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100 Black Men of America Inc. (www.100blackmen.org)
Since its beginnings in New York nearly 50 years ago, this group has sought to bring together African American men committed to improving their communities. (A likeminded organization for women — the National Coalition of 100 Black Women, www.ncbw.org — also sprang up in New York in the early 1970s.) Over the years, 100 Black Men has far out-performed its moniker, expanding to more than 10,000 members in chapters around the world — including groups in the Bahamas, Senegal, Jamaica and England. Throughout its growth, 100 Black Men has remained true to its core precepts of respecting family, spirituality, justice and integrity, while also proving blacks’ capacity to excel as business owners, corporate directors and community leaders.


National MultiCultural Institute (www.nmci.org)
This Washington, D.C.-based nonprofit organization works with individuals, corporations, agencies and institutions seeking guidance on their approaches to increasing workplace diversity, creating more inclusive educational curricula and fostering cross-cultural understanding. By helping people learn to work better together through its national conferences, on-site workshops and training resources, the NMCI also gives professionals a chance to develop the kind of culturally sensitive organizational and management skills that high-level employers crave.


Women of Color Resource Center (www.coloredgirls.org)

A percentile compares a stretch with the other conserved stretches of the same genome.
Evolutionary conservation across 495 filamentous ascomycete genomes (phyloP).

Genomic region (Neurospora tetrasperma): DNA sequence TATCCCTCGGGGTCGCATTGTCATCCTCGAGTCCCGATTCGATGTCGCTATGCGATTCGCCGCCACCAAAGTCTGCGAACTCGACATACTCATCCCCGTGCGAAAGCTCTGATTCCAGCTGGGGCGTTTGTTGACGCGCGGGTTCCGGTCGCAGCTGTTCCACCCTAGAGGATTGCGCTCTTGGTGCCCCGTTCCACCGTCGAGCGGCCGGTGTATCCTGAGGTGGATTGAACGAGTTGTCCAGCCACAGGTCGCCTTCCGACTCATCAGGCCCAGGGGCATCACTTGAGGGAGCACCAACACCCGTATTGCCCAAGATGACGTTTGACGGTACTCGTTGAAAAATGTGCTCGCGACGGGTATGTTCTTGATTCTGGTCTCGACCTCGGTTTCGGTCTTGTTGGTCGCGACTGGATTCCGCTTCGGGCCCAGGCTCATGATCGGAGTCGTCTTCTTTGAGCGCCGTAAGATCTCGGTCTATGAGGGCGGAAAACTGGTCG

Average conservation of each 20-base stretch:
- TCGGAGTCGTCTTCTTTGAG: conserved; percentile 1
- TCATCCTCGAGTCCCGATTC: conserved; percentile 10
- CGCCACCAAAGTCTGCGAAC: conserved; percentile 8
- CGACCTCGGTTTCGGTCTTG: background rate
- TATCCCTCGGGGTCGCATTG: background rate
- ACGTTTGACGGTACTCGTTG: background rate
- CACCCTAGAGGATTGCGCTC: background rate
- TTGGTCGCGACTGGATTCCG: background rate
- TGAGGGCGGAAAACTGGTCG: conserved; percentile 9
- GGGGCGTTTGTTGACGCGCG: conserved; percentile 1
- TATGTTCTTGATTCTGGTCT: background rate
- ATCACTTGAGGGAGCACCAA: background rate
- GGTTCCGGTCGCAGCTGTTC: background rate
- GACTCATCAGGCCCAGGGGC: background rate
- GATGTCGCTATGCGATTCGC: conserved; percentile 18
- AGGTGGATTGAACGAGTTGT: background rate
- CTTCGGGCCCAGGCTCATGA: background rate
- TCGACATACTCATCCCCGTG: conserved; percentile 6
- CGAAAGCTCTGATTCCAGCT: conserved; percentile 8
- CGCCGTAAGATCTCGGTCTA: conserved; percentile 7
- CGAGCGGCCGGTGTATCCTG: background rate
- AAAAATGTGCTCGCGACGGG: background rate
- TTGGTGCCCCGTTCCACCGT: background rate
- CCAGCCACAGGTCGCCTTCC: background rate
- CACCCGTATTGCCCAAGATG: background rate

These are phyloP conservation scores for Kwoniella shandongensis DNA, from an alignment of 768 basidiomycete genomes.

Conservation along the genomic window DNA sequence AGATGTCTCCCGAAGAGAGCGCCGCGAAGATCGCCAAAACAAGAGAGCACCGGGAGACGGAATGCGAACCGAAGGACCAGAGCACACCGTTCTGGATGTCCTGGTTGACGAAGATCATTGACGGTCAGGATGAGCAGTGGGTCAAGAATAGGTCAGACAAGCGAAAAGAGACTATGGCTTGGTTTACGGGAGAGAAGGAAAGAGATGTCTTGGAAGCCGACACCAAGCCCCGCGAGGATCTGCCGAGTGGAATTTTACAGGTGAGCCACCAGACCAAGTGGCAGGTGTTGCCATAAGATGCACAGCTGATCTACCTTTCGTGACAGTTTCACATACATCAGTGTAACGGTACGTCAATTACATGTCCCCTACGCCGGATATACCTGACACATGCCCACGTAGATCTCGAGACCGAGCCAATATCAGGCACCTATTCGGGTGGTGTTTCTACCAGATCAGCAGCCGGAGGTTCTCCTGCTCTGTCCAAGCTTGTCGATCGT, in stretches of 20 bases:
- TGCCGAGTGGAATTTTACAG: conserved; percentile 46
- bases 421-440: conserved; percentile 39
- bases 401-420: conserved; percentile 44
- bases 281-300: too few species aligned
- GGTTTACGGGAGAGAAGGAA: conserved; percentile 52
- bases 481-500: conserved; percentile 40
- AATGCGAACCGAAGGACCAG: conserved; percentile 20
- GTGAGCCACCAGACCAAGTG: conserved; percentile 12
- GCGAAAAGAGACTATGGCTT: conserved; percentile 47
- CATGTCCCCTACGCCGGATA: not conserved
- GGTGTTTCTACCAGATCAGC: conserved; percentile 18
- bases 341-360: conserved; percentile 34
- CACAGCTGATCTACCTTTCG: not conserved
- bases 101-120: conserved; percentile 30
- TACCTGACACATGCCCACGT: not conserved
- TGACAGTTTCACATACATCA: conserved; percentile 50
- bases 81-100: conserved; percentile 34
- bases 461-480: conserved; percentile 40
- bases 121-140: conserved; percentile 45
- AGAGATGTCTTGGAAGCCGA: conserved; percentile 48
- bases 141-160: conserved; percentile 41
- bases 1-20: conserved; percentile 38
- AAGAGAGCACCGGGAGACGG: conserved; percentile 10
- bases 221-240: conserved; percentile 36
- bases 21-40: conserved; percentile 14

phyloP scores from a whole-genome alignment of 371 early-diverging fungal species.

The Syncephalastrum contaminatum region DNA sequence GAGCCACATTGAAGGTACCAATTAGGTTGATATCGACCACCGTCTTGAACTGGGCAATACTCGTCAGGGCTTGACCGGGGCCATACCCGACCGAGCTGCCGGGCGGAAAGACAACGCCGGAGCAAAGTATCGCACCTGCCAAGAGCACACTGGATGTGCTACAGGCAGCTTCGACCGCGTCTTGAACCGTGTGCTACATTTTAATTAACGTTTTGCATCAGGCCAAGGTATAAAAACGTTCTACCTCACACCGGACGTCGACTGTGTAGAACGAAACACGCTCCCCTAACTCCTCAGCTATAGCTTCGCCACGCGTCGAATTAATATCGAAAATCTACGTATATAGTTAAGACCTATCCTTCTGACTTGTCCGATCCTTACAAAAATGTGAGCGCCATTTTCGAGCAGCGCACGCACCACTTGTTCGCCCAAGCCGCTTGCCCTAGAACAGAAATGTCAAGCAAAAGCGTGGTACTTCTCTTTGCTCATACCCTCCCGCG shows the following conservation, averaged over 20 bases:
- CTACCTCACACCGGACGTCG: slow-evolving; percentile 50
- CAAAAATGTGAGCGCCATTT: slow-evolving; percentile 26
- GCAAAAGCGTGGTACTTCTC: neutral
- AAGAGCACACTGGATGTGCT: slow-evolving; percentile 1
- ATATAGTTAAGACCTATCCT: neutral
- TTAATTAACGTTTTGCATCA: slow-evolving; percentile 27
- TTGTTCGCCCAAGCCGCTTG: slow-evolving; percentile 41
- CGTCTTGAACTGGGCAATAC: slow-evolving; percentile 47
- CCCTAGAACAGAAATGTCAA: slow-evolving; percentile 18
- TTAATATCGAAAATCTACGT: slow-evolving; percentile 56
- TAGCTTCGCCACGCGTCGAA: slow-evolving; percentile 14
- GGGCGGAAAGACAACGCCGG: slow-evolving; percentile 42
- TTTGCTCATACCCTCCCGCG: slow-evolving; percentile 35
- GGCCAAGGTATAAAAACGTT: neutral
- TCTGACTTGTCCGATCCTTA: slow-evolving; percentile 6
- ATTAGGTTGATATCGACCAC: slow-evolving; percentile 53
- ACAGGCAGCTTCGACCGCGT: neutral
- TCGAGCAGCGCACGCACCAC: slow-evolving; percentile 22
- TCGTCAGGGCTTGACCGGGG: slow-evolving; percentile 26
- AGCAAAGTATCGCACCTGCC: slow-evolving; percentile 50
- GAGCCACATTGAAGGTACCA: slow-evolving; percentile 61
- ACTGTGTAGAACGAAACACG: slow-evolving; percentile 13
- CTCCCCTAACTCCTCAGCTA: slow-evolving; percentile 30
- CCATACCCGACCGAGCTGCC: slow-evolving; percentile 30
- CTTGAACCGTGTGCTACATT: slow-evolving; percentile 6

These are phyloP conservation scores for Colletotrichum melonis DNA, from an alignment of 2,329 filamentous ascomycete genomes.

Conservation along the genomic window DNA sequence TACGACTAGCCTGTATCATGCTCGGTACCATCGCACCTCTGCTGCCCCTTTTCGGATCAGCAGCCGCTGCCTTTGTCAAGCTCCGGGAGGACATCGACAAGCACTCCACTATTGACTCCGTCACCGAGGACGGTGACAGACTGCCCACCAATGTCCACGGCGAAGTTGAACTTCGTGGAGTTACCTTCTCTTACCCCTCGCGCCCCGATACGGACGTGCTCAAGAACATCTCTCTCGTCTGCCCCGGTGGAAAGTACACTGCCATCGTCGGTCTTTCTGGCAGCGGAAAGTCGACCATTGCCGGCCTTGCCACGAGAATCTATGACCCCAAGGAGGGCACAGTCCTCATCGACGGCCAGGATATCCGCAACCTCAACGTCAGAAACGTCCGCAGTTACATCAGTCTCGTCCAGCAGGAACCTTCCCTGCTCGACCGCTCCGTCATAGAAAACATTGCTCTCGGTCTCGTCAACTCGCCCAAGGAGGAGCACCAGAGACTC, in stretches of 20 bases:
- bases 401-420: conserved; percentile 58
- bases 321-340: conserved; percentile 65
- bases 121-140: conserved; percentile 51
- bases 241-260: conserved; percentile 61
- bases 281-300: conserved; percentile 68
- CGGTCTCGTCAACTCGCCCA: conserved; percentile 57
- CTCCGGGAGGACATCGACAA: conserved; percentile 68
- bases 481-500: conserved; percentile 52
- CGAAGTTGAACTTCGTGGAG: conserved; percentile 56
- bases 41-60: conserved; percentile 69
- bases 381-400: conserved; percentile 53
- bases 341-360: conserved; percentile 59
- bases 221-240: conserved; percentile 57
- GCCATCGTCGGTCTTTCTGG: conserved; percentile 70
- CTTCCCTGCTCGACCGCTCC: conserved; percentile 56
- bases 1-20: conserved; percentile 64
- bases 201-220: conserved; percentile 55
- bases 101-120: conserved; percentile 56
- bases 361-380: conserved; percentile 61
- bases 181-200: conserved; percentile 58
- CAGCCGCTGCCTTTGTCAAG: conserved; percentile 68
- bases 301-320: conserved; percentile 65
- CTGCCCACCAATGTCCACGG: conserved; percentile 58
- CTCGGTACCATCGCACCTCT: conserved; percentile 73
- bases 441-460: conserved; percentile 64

Based in Oakland, this national organization focuses on the professional, political, social and economic interests of women of color. They advocate for policies that seek to advance those interests, promote the development of leadership skills in women and girls to help them foster organizational change, and offer mentorship opportunities for individuals interested in increasing their knowledge of and participation in social justice work, in and out of their workplaces.


Minority Business Entrepreneur (www.mbemag.com)
The publishing company behind the bi-monthly MBE magazine aims to speak directly to minority- and women-owned businesses, covering issues related to the creation, sustenance and growth of those enterprises. In addition to providing a forum for interaction between business owners and the agencies with which they contract, the 25-year-old publication also shines a light on success stories, including in each issue profiles of flourishing entrepreneurs whose triumphs and experiences might serve as object lessons for those who are just starting out.


Blacks in Government
(www.bignet.org)
A small group of African American employees at the federal Department of Health, Education and Welfare (the forerunner of today’s Department of Health and Human Services) founded this organization in 1975 in response to what they saw as “a wide assortment of racially motivated problems faced
by … black employees” in the department’s Rockville, Md. offices. It has since grown into a national entity with chapters across the country, including Greater Boston, that advocate for equal employment opportunities and conditions for black workers employed by federal, state and local government agencies.


The Links Incorporated (www.linksinc.org)
The venerable volunteer service organization boasts among its membership more than 12,000 professional women of color in 270 chapters, all working to sustain and enrich the economic and cultural lives of African Americans and people of African ancestry. Its wide-ranging services include charitable donations to community-based organizations, fundraising in support of various cultural and artistic programs, outreach and advocacy to encourage improved access to health care, efforts to reduce racial and ethnic disparities in a number of important areas, and much more.